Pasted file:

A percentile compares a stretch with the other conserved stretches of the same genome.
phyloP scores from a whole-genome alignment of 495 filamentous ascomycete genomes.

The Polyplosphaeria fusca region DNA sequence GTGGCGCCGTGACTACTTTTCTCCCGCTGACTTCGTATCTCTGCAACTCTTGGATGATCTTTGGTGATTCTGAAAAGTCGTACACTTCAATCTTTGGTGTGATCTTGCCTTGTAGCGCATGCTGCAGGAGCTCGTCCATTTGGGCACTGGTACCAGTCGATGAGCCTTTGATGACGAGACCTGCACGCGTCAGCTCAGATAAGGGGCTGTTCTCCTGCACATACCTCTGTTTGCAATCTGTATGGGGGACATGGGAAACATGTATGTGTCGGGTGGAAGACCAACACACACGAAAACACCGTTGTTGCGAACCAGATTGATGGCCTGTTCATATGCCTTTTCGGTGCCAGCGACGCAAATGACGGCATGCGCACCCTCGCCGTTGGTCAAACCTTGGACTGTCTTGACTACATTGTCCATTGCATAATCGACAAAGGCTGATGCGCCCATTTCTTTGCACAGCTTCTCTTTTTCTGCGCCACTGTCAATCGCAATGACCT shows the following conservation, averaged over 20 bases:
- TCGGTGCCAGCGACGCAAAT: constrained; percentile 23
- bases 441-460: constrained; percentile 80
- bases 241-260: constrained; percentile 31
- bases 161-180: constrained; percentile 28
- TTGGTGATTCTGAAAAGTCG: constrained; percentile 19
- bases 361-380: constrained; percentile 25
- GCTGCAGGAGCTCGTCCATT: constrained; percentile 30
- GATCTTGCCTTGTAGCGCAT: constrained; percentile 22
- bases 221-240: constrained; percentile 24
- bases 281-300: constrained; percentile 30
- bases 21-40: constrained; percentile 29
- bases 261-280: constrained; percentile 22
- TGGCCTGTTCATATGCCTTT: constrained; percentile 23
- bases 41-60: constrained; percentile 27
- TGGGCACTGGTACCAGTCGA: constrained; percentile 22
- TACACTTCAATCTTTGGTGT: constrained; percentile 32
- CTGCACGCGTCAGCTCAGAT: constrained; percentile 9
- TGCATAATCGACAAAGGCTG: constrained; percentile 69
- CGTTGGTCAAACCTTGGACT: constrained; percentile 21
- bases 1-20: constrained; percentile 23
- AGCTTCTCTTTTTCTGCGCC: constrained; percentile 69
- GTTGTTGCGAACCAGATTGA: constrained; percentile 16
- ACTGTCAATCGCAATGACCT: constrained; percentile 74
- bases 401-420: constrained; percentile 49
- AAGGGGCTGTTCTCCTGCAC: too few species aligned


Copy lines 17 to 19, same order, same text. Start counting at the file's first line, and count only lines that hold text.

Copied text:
- bases 41-60: constrained; percentile 27
- TGGGCACTGGTACCAGTCGA: constrained; percentile 22
- TACACTTCAATCTTTGGTGT: constrained; percentile 32